According to a report by Wood Mackenzie. Coal will continue to be the dominant fuel source in power generation. Peaking at 2027 before slowing down and accounting for 36% of the region’s power generation mix in 2040.
By then, total power demand in Southeast Asia is expected to double from 1.05PW/h in 2018 to 2.46PW/h. To meet the rapidly increasing power demand, Southeast Asia will have to invest an average US $17billion/yr in power capacity. Coal should for most of this investment in the medium term, before being overtaken by spending on gas-fired generation. By 2034, investments in solar and wind power plants should surpass that of gas power plants.
Incremental coal will decline over time as the cost of renewables and pressure on environmental grounds increases. By 2040, solar and wind power plants will lead in the region’s power capacity mix at 35% or 205GW.
“Collectively, investments in wind and solar power supply makes up 23% of total power investment, amounting for more than US $89billion from 2019-2040. This is despite renewables being less cost-competitive in the region compared to the rest of the world, and Challenges such as land acquisition and intermittency issues.”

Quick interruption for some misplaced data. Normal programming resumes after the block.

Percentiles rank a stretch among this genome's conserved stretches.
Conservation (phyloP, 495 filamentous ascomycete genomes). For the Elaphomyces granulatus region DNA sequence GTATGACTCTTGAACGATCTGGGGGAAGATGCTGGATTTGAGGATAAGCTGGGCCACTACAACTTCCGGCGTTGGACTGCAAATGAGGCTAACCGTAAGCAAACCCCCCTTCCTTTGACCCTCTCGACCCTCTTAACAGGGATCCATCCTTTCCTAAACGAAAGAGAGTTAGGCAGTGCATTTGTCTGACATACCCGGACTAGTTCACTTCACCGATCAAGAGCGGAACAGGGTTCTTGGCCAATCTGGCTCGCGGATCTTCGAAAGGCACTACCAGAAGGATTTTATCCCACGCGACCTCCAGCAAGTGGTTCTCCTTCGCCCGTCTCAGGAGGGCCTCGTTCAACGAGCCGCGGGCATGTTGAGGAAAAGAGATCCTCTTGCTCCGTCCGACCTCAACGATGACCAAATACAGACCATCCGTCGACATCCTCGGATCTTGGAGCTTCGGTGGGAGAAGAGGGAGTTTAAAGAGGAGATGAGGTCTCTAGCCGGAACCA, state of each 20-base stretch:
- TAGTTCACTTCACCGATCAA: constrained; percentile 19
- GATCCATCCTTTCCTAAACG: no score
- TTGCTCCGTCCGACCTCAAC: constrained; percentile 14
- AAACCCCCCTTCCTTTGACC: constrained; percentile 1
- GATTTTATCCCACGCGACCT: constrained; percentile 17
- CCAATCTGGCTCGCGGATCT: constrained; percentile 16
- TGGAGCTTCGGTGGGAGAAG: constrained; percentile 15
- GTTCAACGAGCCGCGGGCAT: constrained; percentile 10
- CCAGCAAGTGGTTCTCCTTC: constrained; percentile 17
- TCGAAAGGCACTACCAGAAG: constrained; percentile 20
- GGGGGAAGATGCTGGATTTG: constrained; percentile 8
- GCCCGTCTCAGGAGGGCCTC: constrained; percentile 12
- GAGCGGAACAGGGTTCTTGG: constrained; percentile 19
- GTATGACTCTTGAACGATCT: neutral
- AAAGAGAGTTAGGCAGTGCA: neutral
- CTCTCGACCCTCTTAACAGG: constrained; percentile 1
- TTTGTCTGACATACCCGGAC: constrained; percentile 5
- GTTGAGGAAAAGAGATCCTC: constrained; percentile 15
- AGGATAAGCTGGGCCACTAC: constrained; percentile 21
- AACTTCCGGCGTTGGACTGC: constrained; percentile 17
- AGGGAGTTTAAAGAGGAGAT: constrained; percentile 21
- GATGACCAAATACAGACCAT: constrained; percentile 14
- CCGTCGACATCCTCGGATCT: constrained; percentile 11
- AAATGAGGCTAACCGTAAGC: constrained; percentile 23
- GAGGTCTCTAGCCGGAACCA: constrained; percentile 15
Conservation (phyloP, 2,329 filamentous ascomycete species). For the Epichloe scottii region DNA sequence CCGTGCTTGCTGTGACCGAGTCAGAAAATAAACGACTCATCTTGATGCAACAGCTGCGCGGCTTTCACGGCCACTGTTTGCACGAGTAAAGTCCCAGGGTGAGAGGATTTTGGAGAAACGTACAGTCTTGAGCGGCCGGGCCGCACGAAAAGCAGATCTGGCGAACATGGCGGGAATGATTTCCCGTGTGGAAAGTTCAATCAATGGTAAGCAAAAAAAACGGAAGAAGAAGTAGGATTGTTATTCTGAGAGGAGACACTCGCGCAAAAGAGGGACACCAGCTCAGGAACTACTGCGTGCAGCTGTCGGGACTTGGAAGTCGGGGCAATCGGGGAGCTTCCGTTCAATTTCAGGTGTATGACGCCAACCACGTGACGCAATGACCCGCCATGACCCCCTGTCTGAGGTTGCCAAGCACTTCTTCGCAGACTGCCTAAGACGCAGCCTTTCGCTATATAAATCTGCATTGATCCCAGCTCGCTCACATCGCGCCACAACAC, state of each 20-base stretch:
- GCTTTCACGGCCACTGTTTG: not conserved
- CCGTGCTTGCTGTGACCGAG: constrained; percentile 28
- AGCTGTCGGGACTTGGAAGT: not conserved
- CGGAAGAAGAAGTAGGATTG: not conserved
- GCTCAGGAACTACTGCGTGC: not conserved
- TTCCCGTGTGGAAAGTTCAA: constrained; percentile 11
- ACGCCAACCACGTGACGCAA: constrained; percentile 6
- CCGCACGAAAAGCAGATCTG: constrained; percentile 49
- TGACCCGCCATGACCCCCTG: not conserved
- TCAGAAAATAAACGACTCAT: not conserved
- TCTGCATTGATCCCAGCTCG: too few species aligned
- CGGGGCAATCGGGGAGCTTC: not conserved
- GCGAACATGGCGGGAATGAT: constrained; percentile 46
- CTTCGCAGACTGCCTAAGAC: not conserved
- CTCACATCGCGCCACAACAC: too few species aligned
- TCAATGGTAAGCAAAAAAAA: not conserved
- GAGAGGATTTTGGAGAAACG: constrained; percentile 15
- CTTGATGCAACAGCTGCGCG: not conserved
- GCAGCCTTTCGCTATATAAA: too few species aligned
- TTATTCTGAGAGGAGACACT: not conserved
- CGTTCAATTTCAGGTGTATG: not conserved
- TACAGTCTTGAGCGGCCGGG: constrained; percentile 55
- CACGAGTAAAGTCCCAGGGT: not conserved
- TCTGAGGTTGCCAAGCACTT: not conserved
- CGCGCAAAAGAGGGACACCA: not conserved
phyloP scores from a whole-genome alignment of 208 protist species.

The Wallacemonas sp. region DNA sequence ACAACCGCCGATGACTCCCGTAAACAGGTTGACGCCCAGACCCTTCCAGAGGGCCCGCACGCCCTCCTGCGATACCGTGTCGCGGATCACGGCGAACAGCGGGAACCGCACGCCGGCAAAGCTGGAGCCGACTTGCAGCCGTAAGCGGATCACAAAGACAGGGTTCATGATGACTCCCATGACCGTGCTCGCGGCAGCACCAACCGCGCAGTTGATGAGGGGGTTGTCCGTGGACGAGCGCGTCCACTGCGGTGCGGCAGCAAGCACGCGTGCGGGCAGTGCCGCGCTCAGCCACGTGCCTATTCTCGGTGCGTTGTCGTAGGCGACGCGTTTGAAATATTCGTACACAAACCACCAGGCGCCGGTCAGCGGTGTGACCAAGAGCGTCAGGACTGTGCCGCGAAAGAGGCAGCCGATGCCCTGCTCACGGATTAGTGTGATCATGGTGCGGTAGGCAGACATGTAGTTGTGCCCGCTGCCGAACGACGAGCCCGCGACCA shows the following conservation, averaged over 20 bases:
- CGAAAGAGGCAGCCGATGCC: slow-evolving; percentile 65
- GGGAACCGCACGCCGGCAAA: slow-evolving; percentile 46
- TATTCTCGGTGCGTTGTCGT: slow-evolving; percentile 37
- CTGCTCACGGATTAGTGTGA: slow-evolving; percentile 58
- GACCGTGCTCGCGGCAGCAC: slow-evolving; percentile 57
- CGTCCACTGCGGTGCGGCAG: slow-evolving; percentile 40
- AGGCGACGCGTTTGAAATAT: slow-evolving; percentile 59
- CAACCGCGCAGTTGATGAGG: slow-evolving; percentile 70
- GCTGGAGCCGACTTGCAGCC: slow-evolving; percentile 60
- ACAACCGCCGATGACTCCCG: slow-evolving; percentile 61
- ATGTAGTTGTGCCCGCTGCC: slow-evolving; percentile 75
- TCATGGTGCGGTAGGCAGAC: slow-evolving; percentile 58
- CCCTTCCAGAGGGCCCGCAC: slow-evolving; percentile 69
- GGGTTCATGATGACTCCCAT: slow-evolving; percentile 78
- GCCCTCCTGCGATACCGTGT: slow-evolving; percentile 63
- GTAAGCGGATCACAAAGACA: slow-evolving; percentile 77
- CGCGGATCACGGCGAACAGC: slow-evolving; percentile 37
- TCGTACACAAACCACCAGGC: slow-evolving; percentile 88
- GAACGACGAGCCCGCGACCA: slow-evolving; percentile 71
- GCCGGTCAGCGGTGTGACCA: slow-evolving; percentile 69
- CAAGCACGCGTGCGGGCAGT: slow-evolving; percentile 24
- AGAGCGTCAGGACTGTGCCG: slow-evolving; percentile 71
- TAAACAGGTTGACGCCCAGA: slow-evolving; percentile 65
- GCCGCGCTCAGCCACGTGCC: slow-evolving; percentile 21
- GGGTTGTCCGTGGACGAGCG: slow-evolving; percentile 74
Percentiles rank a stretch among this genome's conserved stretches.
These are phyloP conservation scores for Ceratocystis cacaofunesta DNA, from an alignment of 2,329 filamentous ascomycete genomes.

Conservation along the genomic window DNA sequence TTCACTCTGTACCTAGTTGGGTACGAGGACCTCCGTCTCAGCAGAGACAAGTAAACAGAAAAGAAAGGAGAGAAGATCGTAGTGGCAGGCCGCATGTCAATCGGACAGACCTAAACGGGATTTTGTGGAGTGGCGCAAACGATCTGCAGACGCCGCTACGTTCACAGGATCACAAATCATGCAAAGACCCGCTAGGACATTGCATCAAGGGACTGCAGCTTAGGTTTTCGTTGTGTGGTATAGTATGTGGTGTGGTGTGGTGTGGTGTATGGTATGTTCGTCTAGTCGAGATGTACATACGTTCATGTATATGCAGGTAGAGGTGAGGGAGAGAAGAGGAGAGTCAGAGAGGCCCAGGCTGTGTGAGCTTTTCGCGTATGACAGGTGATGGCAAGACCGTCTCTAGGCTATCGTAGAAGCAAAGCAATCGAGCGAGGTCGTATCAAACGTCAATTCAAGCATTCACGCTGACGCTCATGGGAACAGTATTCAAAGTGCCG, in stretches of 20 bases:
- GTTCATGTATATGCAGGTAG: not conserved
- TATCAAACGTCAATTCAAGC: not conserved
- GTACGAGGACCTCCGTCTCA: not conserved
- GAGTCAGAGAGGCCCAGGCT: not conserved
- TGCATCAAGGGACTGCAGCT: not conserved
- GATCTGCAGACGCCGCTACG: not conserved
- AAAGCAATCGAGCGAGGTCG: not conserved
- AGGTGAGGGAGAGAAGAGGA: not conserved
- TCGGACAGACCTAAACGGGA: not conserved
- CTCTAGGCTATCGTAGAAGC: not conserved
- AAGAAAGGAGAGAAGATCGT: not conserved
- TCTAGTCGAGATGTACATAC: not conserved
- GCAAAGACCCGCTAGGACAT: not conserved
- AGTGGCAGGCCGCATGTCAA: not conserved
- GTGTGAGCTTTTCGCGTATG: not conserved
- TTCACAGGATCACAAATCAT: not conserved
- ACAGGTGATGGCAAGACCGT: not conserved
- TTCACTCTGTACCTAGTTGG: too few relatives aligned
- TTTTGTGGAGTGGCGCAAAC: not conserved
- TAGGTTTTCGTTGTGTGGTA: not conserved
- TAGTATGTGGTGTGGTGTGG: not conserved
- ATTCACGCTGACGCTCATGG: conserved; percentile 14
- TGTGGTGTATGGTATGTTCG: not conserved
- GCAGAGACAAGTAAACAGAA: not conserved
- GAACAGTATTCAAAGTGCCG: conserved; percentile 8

Said Jacqueline Tao, Research Associate, Wood Mackenzie.
Often touted as a transition fuel, the percentage of gas in the regions should remain flat at about 30% through to 2040. Southeast Asian total gas demand will from 14 billion ft3/d today to more than 23 billion ft3/d by 2040. This is Supported by the continued infrastructure expansions in Thailand, Vietnam and Indonesia.
Tao said “Driven by strong economic growth, burgeoning population and developing middle class, power demand in Indonesia and Vietnam, could rise three-fold to 1.44 PW/h in 2040. Together these two markets will account for almost 60% of Southeast Asia’s power demand.”
The demand for gas continues to grow. The outlook of gas supply in the region remains largely constrained as many of the mature fields are going into decline. The first half of 2019 saw three large gas discoveries in the region. Which may lead to a revival of exploration interest and CAPEX spend in the region. However, it is unlikely to arrest the decline from mature fields.
Southeast Asian countries are expected to import more than 100 million tpy of LNG by 2036. This represents almost a 10-fold from the 10 million tpy imports 2018. Substantial investments in regasification infrastructure will be required to enable this volume of LNG to enter Southeast Asian markets.
Article courtesy of World Coal Magazine.